That does not mean that harassment charges should not be taken more seriously than in the past, and also result in serious consequences.  (On balance I think they should, despite the Lucas Critique problem.)  Rather it suggests that this is not an easy black and white issue.  There is almost certainly some degree of presumption of guilt that would be counterproductive.  Imagine a world where everyone (and I’m including men, as this group is also sexually harassed fairly frequently) could destroy the lives of anyone they disliked.  No one would want that kind of world, which means that no one who claims that accusations should always be believed is telling the truth.  We are all skeptics, it’s just a matter of degree.

The world (and especially the internet/media) is like a giant high school, where we are all expected to conform to popular belief.  When that consensus changes, we are expected to dutifully fall in line.  I transferred from that high school to utilitarianism when I was in my 20s.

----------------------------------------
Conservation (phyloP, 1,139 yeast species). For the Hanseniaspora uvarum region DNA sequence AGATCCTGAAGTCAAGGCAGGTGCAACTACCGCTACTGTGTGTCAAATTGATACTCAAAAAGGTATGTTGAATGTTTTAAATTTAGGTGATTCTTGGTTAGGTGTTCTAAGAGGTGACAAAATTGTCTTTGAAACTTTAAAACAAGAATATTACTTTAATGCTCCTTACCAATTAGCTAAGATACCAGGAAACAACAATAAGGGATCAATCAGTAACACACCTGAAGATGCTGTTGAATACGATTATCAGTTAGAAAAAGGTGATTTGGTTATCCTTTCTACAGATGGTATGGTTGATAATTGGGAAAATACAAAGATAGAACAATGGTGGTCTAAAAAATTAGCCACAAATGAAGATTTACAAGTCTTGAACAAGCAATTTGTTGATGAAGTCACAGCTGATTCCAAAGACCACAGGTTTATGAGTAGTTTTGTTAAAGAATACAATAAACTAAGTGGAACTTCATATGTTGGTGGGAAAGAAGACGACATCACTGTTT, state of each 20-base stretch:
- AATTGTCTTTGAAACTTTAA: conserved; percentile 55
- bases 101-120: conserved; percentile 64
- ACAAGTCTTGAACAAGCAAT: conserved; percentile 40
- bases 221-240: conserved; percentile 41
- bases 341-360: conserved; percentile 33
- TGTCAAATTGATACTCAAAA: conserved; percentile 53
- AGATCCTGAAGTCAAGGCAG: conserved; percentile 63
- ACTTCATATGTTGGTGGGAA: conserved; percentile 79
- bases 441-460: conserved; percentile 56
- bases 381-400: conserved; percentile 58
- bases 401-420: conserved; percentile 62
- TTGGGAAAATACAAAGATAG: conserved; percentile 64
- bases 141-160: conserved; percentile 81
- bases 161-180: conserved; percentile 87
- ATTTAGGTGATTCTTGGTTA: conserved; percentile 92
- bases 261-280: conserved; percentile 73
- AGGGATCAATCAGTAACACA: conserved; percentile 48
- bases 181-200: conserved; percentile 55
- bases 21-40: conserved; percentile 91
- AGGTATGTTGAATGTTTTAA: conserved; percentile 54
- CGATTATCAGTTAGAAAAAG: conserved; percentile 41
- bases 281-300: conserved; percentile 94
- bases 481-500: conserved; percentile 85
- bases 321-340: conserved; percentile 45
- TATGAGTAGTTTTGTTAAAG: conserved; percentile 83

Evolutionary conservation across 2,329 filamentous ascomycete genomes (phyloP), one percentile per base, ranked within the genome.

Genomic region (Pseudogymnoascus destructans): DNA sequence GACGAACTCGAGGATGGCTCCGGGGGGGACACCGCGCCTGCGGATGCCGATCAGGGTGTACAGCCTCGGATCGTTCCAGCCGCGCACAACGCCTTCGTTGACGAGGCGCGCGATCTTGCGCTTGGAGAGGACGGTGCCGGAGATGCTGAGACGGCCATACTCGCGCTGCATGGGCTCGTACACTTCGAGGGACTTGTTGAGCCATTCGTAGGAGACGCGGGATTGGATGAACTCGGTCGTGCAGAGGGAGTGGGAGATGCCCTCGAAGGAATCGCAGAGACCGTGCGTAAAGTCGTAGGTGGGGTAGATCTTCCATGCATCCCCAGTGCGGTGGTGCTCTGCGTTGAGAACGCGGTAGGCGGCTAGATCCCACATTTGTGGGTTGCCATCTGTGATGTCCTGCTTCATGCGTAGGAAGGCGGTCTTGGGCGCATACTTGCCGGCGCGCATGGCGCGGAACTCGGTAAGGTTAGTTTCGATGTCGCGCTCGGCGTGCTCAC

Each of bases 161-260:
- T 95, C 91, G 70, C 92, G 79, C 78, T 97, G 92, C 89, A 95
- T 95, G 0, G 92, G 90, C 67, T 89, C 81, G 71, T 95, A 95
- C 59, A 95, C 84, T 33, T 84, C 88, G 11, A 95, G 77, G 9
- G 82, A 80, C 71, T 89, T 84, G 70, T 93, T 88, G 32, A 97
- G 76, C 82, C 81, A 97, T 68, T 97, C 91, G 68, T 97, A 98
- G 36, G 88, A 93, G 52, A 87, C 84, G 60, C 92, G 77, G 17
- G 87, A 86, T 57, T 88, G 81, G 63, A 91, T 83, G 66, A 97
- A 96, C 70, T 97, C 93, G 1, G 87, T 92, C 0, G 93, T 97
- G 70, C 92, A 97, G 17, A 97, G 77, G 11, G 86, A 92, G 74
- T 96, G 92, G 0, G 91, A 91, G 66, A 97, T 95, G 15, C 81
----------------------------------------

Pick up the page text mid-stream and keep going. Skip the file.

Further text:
PS.  Here’s Scott Alexander:

About 30% of the victims of sexual harassment are men.



24 Responses to “The truth that dare not speak its name (or perhaps two truths?)”

  1. Gravatar of E. Harding E. Harding
    17. December 2017 at 13:35

    “I transferred from that high school to utilitarianism when I was in my 20s.”

    Not a single person in these comments will believe this.

    “Abe and Kuroda learned the important lesson that one may only target the exchange rate if one does not speak of it.”
    Mostly good post. Yes; people’s beliefs are usually very plastic; what is up today is down tomorrow and sideways yesterday.